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Other characteristics of the lung inflammatory response. The response to low-dose aerosol infection also includes the influx of aggregates of B cells (left) and small numbers of γδ+ T cells (right). Early during the course of the infection, cells can be seen interacting or adhering to the airway epithelial surface (left), but, as the disease process continues, this surface swells and degenerates (right). (Photos courtesy of O. Turner and M. Gonzalez-Juarrero, with permission.)

Source: microbiolspec July 2016 vol. 4 no. 4 doi:10.1128/microbiolspec.TBTB2-0002-2015
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Some newly emerging strains of induce the appearance of regulatory T cells in the lungs. These can be identified and gated using flow cytometry because of their intracellular expression of the Foxp3 marker. Usually, approximately 50% of these cells are capable of secreting the cytokine IL-10.

Source: microbiolspec July 2016 vol. 4 no. 4 doi:10.1128/microbiolspec.TBTB2-0002-2015
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Immunopathology of the guinea pig model. After 5 to 10 days after aerosol infection, small lesions appear, usually near larger airways. These consist mostly of macrophages, with a few lymphocytes and neutrophils beginning to arrive. By day 15 to 20 the lesion has become much larger and the first signs of central necrosis are visible. By day 30 to 40 the lesion has the appearance of the “classical granuloma,” with a large central area of necrosis obvious and with host cells remaining viable being compressed outward. Thereafter, the lesion becomes very large and is dominated by a process of central dystrophic calcification (this entire process is described in greater detail in reference 88 ). (Photos courtesy of O. Turner.) More recently, we have attempted to explain this process in a “unifying theory” to relate it to reactivation disease (see reference 83 ). In our current working model, the infecting bacilli use their ESX proteins to escape the alveolar macrophage that engulfed them and reach the interstitium, which swells with tissue fluid due to the inflammation Macrophages, dendritic cells, lymphocytes, and neutrophils accumulate at this new site of infection The dendritic cells carry bacilli (or antigen secreted by them) off to the draining lymph node (a crucial event in generating acquired immunity), while (we propose) the local neutrophils degenerate and hence trigger the beginnings of the development of necrosis. Gradually, the lesion takes on its characteristic appearance, as the central lesion first starts to calcify By now, many bacteria are extracellular, and some (we now believe based on recent new evidence) survive by becoming nonplanktonic and acid-fast-negative small communities. As the lesion calcifies, some of these communities get physically forced back toward normoxic tissue , where they may be recognized by host cells and trigger memory immunity. If this is not successfully dealt with, reactivation disease ensues, with the potential that some bacilli escape into the airway and can be potentially transmitted (Photos in panels A to D courtesy of O. Turner, reprinted from reference 89 . Panels E to I adapted from reference 83 .)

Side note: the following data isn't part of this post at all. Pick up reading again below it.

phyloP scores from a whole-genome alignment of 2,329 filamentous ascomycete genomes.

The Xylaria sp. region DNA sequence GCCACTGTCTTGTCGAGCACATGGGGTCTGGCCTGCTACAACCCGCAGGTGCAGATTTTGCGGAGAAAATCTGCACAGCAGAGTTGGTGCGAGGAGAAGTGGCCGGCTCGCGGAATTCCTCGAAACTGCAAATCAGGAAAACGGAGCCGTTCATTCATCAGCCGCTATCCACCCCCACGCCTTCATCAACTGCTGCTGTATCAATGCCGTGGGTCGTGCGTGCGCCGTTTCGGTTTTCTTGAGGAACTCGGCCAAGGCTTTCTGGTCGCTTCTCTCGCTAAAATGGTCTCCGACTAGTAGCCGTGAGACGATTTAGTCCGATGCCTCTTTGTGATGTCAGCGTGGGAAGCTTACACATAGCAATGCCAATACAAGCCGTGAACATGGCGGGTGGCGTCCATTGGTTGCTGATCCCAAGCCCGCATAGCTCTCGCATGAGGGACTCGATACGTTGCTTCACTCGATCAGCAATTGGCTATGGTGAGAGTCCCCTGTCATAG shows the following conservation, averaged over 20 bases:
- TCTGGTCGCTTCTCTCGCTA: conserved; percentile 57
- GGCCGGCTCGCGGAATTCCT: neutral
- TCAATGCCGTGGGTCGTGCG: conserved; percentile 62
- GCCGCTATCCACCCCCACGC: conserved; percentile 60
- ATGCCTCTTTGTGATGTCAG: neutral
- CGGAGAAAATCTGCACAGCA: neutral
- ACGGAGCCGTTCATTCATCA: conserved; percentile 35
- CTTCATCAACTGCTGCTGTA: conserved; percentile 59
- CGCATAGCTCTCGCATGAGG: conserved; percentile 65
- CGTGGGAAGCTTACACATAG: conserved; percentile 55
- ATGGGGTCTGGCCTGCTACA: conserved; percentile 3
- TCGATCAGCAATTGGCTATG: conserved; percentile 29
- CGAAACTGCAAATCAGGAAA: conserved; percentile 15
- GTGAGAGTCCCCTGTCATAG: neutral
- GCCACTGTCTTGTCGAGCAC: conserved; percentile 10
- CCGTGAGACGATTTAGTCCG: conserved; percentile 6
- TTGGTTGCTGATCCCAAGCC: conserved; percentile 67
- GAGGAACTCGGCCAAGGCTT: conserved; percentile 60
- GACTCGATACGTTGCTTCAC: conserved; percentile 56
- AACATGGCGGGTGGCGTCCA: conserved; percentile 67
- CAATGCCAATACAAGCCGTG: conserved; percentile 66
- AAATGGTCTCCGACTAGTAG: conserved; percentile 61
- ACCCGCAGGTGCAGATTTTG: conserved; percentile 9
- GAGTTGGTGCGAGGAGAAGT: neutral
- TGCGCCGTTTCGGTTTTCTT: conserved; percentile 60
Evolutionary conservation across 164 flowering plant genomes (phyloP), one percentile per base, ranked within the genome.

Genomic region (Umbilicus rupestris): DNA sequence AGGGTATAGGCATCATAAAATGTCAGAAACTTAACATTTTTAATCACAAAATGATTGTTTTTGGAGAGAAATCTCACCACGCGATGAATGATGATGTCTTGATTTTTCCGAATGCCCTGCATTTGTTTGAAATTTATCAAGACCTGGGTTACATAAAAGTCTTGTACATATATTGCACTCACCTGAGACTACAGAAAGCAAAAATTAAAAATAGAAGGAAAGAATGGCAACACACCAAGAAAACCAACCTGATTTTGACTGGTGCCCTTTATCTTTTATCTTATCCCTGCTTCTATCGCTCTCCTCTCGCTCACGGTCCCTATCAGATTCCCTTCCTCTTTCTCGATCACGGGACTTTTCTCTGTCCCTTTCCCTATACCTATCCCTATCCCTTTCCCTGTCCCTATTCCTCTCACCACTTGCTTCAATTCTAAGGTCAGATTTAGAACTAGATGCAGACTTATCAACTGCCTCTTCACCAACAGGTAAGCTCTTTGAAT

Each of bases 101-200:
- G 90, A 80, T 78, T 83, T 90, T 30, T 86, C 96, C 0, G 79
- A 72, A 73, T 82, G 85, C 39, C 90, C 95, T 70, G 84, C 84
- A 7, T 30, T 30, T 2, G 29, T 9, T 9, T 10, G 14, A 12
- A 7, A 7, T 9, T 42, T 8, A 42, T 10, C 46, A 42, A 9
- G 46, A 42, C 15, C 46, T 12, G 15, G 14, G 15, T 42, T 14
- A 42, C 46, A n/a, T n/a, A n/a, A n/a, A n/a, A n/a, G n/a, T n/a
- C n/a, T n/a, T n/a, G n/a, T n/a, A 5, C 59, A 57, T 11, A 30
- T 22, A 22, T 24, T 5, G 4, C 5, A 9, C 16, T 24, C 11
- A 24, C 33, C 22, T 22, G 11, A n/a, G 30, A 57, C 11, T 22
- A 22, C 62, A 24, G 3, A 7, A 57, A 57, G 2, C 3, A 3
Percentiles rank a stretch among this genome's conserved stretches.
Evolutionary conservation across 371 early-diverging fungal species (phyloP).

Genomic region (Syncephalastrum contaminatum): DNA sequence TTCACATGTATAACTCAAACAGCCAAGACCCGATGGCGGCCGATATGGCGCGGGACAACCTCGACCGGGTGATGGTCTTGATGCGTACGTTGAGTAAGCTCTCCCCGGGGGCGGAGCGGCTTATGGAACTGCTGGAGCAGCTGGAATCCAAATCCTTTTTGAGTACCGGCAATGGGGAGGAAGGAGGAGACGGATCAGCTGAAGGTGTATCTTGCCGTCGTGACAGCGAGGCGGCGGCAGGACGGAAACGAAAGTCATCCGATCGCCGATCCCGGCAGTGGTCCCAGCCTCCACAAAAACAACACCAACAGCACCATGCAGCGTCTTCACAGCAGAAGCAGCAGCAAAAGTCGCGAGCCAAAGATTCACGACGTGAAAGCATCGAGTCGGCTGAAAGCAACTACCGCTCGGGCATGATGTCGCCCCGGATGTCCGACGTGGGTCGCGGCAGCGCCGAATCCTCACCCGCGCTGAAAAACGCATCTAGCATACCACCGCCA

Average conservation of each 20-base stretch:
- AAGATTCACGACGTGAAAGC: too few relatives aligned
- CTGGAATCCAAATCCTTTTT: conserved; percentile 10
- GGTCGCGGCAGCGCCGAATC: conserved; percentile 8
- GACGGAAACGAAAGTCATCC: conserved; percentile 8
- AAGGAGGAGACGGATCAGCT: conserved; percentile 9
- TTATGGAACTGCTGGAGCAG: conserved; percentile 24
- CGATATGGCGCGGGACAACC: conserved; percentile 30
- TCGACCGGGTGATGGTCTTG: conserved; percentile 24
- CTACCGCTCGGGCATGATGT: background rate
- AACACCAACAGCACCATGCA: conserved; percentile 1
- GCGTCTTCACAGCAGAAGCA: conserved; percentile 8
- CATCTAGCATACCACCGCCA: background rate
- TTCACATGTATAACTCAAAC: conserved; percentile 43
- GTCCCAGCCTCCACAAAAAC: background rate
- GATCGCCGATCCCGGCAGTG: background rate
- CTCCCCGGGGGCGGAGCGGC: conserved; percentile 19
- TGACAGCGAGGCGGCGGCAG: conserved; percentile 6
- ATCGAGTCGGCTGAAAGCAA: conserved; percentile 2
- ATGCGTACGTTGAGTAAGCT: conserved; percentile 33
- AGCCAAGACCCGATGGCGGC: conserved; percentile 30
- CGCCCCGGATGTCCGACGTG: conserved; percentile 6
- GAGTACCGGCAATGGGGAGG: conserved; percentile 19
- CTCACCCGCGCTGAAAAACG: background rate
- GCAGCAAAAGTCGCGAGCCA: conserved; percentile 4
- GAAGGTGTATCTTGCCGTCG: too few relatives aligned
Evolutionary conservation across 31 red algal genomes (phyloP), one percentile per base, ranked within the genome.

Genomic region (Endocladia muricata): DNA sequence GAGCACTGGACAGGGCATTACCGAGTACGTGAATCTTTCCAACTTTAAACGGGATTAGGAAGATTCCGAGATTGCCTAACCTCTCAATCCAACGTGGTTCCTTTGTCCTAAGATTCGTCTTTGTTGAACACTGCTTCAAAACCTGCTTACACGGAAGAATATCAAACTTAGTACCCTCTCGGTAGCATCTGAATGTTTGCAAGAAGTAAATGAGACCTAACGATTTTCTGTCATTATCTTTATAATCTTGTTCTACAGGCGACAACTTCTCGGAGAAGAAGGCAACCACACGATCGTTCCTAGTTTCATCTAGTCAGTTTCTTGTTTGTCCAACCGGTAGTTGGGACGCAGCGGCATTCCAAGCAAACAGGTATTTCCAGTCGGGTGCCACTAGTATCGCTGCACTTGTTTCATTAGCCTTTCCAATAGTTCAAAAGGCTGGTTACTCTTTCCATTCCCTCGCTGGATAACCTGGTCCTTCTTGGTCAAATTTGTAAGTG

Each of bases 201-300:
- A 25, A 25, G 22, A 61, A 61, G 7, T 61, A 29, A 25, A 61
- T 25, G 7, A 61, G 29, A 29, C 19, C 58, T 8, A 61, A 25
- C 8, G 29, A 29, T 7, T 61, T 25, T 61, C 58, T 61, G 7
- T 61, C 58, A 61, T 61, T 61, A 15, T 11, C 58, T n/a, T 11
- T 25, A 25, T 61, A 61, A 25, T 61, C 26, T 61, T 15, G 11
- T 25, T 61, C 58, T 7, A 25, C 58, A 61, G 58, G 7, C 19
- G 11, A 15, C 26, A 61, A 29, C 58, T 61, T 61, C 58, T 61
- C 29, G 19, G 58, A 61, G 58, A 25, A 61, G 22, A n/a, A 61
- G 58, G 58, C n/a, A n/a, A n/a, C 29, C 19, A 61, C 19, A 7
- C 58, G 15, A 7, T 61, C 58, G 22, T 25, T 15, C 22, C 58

Source: microbiolspec July 2016 vol. 4 no. 4 doi:10.1128/microbiolspec.TBTB2-0002-2015
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A new approach to gating host cells harvested from the guinea pig lung. The major impediment caused by severe autofluorescence in this model can be subverted by gating side scatter against the antibody MIL4. This reveals otherwise “hidden” lymphocytes, macrophages, and monocytes, while still allowing enumeration of the granulocyte response. DC, dendritic cells; SSC, side scatter.

Source: microbiolspec July 2016 vol. 4 no. 4 doi:10.1128/microbiolspec.TBTB2-0002-2015
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Characteristics of the guinea pig response to infection. After exposure to 10 to 20 bacilli, between 5-log and 6-log can be detected in all three major target organs after a month. There are strong CD4 and CD8 responses initially, but these then contract after ∼30 days. There is a strong and progressive influx of macrophages into the lungs, but only a small percentage of these appear to be activated (class II MHC). After day 30 or so, significant numbers of B cells begin to arrive, as do neutrophils, presumably responding to the lung damage. (Adapted from reference 144 .)

Source: microbiolspec July 2016 vol. 4 no. 4 doi:10.1128/microbiolspec.TBTB2-0002-2015
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Magnetic resonance imaging of infected guinea pig lungs. A day-30 image showing obvious lesions with transparent central necrosis (“doughnut appearance”; not obvious using other imaging methods). Severe lymphadenopathy, which occurs rapidly, is readily seen by MRI. Day-30 imaging prior to treatment for the next 4 months with chemotherapy, resolving most of the lesions , in comparison with untreated animals in which the lungs eventually become almost completely consolidated (Photos courtesy of Susan Kraft. Adapted from reference 154 .)

Source: microbiolspec July 2016 vol. 4 no. 4 doi:10.1128/microbiolspec.TBTB2-0002-2015